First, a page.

What was Florence like in 1764?
LIGHT MODE
DARK MODE
Get 1 year from 27.50 €

Digital and paper subscriptions available worldwide

Subscribe now

What was Florence like in 1764?

Mary Jane Cryan lives in a small town nestled between Rome and Tuscany that has been under the protection of the English crown since the time of Henry VIII. Travels to Tuscany and Northern Lazio, the latest addition to her decades of ferreting out hidden history, gives readers a glimpse

bookmark
Fri 08 Sep 2006 12:00 AM

Mary Jane Cryan lives in a small town nestled between Rome and Tuscany that has been under the protection of the English crown since the time of Henry VIII. Travels to Tuscany and Northern Lazio, the latest addition to her decades of ferreting out hidden history, gives readers a glimpse of 18th-century travel as experienced by high-ranking ecclesiastics and nobles.  The heart of this thoroughly-researched and well-documented book is a travel diary kept by Don Giovanni Landò, secretary to Cardinal Henry Stuart, Duke of York, who made three trips to Tuscany and Northern Lazio between 1763 and 1776.  The extraordinarily detailed diary records the Cardinal’s daily schedule, habits, dress, health, and social engagements, and we are swept up at once into the bustle of this royal Cardinal’s travels. Students of history will relish the book’s rich documentation, but Travels to Tuscany and Northern Lazio is not just for specialists. It gives a fascinating picture of what life was like in 18th century Tuscany with detailed descriptions of Florence, Pisa, Bologna and the towns of northern Lazio. Travel times are meticulously noted so that modern travelers can compare how long it took to travel between Tuscan cities 250 years ago.  There are minute descrip-tions of churches visited, and of the treasures and reliquaries they contain, as well as of the sumptuous food served at banquets. In addition to the diary, previously unpublished in any language (the second part of the book contains the full text in Italian), Cryan provides a wealth of historical information to help set the scene–itinerary maps, old prints and period illustrations of vestments and towns visited, a bill for carriage repair, the members of the travel-ing party, and even a list of prices at a local grocer. These practical details are the stuff of historical reconstruction which allow the reader to under-stand the daily life of a bygone era.A brief chapter on other travelers to the area, along with current descriptions of the places visited on the Cardinal’s three journeys, completes the vol-ume. The finely-done illustrations and art work by Justin Bradshaw make for a handsome book. In retracing the steps of travelers throughout history, Cryan has helped fill in a blank space on the map of the Grand Tour, for much documentation still lies buried in archives. Her books are a mine of in-formation, anecdotes, and curiosities for all those interested in delving deeper into the history of central Italy.  Signed copies are available at  www.elegantetruria.com  or may be ordered at BM bookshop on Borgo Ognissanti.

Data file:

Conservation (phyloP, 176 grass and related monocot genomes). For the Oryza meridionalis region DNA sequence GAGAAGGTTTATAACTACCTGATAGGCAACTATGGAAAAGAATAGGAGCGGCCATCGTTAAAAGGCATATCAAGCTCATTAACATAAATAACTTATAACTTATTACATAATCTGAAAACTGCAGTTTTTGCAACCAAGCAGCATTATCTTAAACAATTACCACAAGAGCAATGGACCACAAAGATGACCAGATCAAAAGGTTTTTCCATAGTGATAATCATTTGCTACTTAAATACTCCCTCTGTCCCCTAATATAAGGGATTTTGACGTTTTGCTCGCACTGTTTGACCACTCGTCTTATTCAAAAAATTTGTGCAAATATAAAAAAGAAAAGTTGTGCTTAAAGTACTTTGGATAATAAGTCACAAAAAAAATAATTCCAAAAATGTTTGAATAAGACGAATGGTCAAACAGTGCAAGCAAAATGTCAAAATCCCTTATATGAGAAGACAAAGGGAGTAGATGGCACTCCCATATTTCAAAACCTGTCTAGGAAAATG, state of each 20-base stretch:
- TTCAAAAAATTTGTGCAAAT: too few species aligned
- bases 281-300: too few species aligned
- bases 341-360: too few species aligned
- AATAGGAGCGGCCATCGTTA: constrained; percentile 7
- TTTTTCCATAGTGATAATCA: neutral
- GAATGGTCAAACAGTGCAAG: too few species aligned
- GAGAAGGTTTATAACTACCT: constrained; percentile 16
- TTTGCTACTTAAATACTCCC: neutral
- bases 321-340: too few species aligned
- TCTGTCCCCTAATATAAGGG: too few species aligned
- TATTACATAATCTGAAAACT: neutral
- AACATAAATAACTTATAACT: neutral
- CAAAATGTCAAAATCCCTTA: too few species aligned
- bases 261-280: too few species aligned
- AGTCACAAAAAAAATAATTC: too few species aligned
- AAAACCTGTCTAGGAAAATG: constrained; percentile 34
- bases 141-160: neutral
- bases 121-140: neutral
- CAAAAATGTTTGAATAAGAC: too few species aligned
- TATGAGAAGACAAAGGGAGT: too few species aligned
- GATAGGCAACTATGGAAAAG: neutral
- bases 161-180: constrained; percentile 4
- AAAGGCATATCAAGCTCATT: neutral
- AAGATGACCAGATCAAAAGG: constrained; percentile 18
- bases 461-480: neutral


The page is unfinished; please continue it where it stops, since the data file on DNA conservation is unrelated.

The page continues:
Related articles

ART + CULTURE

Viareggio Carnevale celebrates 150 years

Viareggio Carnevale is a multimillion euro enterprise. We go behind the scenes to see the floats in the making

ART + CULTURE

Science sisters: Artemisia visits the National Institute of Optics

INO Director Raffaella Fontana tells us about the conservation of Artemisia's Allegory of Inclination, using 3D digital technology.

ART + CULTURE

Honoring heroes of the past

Learn the backstory of "Heroes, a True Story" based on courageous real-life events in Fiesole during the Second World War.

LIGHT MODE
DARK MODE